The gift that keeps on taking

 

“The ruin of a nation begins in the homes of its people” – Ghanaian Proverb

 

Medicine has ravaged many things in my life. Mention can be made of my sleep, my social life and my video game sessions. Hell, even my ability to be repulsed by all orifices of the human body plus the fluids that inhabit these places. Digital rectal examination is now a pastime. However, there’s one thing I thought medicine could never ruin, something so sacred to my upbringing and heart that it has gone with me unscathed for over 20 years.

Seated on the hospital bed is a young woman who had with her a beautiful preterm baby whose lungs, weight and micronutrients that needed correction. This woman had no regard for her baby and would beat her any time she cried. A young girl who was severely anemic was rushed in unconscious. This girl had been suffering from malaria and needed blood and antimalarials to get her back to life. A religious belief on the part of the mother took the life of this innocent 3 year old who could have been a doctor, a lecturer or a lawyer in future. Many of these stories I recall. I do, because they happened on a Sunday. Sundays during my formative years with my parents were sacred, special and spiritual. It started with a morning devotion and pressing of shirts for church service. My mom would cook before we left for church since we would be hungry by the time church closed. I was born into a Christian home and Sundays were really important.

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I then became a medical doctor and Sundays weren’t the same again. On a Sunday, I am to save lives. I am to abandon church and be in the hospital to take care of the sick. I recall a day that I wanted to leave the hospital for church but a relative of a patient who was admitted on the ward implored, “Doc, what you are doing over here is also God’s work. Please don’t leave the sick behind. It is God’s ministry.” I never thought medicine could ruin my Sundays. I do not even find time to eat that Sunday Omotuo special. I have sadly made an observation and that is, some people do not care about their children. I have most often met parents especially on Sundays who have mismanaged and underfed their babies to the extent that remedy, healing, treatment becomes a grave issue. “Why should I be in the hospital on a Sunday instead of being in church to save the child of someone who doesn’t even care about their child? – This question tends to be a virus in my upper respiratory tract. I catch it often. There is an Akan saying, “Where error gets to, correction cannot reach.” Many errors are committed by parents on their wards and many others do not even take good care of their parents/relatives when they fall sick. People just literally dump their relatives in the hospitals and leave. We live in a world where love and fear of God are hard to come by. We live in a world where people would choose money over the health of their children or relatives.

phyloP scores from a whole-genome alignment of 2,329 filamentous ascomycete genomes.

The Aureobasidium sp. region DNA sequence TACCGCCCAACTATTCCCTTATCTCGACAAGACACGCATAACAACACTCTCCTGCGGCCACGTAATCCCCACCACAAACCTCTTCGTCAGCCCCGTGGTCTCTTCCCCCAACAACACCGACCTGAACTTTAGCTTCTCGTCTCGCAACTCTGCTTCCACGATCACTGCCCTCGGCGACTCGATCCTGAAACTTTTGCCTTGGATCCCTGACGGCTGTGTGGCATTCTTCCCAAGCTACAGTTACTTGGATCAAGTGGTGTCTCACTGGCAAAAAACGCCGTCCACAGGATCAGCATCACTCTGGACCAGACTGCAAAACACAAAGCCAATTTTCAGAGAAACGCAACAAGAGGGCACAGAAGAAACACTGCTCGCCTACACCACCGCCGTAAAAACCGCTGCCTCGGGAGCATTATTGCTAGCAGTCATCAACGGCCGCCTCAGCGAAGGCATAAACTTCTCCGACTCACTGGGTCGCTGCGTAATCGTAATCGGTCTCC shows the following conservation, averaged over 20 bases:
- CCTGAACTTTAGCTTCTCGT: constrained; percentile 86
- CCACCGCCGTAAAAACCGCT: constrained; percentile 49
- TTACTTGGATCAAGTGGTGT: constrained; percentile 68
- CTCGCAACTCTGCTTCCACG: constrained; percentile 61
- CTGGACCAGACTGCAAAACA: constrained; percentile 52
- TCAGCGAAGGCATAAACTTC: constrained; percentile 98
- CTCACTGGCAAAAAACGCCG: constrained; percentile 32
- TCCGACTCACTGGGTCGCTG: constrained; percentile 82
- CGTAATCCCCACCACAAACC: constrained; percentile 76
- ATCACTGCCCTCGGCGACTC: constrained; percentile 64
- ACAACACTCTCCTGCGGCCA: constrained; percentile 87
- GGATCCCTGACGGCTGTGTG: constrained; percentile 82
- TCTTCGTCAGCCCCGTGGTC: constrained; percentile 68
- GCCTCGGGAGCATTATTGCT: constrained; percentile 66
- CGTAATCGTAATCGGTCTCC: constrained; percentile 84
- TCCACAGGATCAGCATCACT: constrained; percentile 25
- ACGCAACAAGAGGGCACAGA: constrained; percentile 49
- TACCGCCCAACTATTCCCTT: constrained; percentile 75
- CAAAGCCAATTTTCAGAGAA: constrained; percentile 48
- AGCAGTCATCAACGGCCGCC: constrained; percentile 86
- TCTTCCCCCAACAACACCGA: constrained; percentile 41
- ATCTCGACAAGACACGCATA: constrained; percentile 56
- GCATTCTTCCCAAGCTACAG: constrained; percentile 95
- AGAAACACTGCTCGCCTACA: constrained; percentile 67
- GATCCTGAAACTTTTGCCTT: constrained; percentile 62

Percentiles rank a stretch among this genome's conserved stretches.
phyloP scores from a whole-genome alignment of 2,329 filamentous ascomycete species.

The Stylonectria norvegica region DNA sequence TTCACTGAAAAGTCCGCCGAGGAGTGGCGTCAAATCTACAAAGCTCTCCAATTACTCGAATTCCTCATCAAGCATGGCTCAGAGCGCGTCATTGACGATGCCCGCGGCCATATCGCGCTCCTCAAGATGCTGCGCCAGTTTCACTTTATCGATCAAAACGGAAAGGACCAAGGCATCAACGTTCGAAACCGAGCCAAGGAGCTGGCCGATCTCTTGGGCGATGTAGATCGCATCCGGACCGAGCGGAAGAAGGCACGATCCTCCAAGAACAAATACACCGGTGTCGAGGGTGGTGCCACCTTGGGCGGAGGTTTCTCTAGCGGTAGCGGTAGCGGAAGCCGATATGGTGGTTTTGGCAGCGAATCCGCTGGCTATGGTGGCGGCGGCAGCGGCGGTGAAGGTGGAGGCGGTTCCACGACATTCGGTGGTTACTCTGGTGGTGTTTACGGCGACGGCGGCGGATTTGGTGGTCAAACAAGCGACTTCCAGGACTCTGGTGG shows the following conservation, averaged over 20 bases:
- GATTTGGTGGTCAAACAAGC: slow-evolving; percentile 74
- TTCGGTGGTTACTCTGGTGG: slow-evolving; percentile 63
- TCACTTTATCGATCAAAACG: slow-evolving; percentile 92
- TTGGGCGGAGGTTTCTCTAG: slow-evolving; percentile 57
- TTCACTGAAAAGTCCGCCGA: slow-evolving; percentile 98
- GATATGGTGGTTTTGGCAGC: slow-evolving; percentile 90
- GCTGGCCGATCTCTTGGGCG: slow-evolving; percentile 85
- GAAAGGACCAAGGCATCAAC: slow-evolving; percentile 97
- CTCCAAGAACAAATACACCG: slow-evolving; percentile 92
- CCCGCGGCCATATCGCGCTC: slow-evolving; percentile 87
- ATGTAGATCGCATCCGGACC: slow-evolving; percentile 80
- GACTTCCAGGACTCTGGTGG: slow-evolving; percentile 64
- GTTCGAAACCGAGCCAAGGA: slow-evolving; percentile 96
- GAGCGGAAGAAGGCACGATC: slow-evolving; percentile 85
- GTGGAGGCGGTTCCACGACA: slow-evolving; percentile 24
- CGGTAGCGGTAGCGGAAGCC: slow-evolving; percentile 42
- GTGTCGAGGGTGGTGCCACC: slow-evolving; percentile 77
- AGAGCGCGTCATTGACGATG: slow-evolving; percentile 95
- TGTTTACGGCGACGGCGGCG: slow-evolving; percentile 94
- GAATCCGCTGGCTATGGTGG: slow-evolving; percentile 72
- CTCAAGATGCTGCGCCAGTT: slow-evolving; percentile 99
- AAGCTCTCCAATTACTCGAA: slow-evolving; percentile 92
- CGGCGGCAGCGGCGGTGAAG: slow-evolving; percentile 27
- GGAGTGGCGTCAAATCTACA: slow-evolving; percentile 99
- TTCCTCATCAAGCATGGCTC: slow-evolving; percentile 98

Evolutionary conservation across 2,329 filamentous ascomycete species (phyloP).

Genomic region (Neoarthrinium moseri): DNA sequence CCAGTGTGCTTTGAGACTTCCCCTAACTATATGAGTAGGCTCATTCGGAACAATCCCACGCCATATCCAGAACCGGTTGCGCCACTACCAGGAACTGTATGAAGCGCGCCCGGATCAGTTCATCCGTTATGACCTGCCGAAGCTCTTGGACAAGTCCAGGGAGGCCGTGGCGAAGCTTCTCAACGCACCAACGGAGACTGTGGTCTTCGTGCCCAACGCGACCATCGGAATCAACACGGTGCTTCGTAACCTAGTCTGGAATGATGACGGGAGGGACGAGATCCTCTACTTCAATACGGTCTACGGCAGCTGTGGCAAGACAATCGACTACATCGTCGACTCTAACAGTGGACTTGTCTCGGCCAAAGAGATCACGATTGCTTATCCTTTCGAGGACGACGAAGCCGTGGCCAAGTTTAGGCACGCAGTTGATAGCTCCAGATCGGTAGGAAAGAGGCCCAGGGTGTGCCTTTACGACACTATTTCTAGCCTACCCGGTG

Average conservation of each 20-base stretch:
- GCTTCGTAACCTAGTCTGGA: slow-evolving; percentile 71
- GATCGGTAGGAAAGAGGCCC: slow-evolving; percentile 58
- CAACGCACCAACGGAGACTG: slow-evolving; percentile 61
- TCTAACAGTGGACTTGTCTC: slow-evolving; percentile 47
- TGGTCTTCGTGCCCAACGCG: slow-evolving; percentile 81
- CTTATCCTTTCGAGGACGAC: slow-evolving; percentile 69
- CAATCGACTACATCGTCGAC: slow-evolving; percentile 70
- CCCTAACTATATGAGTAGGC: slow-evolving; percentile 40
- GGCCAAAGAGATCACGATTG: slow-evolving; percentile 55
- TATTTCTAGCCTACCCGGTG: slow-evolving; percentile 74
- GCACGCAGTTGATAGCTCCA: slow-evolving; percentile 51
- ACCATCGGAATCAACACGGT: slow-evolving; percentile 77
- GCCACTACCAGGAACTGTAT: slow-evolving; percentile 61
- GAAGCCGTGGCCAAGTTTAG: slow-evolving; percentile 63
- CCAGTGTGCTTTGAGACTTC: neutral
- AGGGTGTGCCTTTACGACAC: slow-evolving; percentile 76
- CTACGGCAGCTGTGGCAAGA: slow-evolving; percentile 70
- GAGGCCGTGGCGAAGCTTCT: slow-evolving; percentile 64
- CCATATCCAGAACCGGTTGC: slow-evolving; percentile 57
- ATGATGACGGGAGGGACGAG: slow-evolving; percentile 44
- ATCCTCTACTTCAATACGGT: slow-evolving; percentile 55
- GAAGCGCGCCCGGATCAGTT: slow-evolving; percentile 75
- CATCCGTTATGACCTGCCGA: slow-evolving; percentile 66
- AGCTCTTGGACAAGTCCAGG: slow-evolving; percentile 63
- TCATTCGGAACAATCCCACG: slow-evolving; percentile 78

He who doesn’t clean his mouth before breakfast always complains that the food is sour. Oh yes, the food will be sour for us if we do not go to the basics of life. We need to love each other. We need to look out for each other. I don’t understand the idea behind bringing a child to this world and not giving that child the best of healthcare. Again, it beats my mind when people deliver off their babies and abscond. Was carrying that baby for nine months in your womb that easy? And yes, there are those who would not buy medications for their sick children or relatives but would have money for social events such as weddings and funerals. If you damage the character of another, you damage your own. If you do not take care of your children or friends, nobody will take care of you when it is your time to need their care.

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It is not the cook’s fault when the cassava turns out to be hard and tasteless. ~ Ewe Proverb

I will be there for you this Sunday when you bring your father, mother, child or friend. Your duty is to prevent the disease or come at the early stages of the disease. So, thank you, Medicine, for ruining yet another part of my life. This Ministry is however sweet!

 

Photo Credit: Google Images

NO MORE ABSENT!

Those who are absent are always wrong. ~ Congolese Proverb

It’s been how many years of absence? I can’t even count and that is a terrible sin. A grave one. I am sorry to all those who enjoyed my posts in the past. Life has its way of turning things around and it definitely has its way of beating us up. I just hope I will find the strength and zeal to keep posting like I was in the past. I figured that if I stayed absent for long, I would be wrong for a long time. I owe a lot of thanks to Ms. Edwina Opoku (Shareholder, Pinkberry) for encouraging me to write. In fact, she threw a challenge which I grudgingly accepted.

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No matter how beautiful and well-crafted a coffin might look, it will not make anyone wish for death and death isn’t what we wish for. Many prophets have churned out their messages for the year. Some of them are good, others are horrible. I am not in their league but I know this is the time for us to love without looking back. “Check on a brother or sister once in a while because you may save some from lunacy,” Snr Bob Hawkson keeps saying.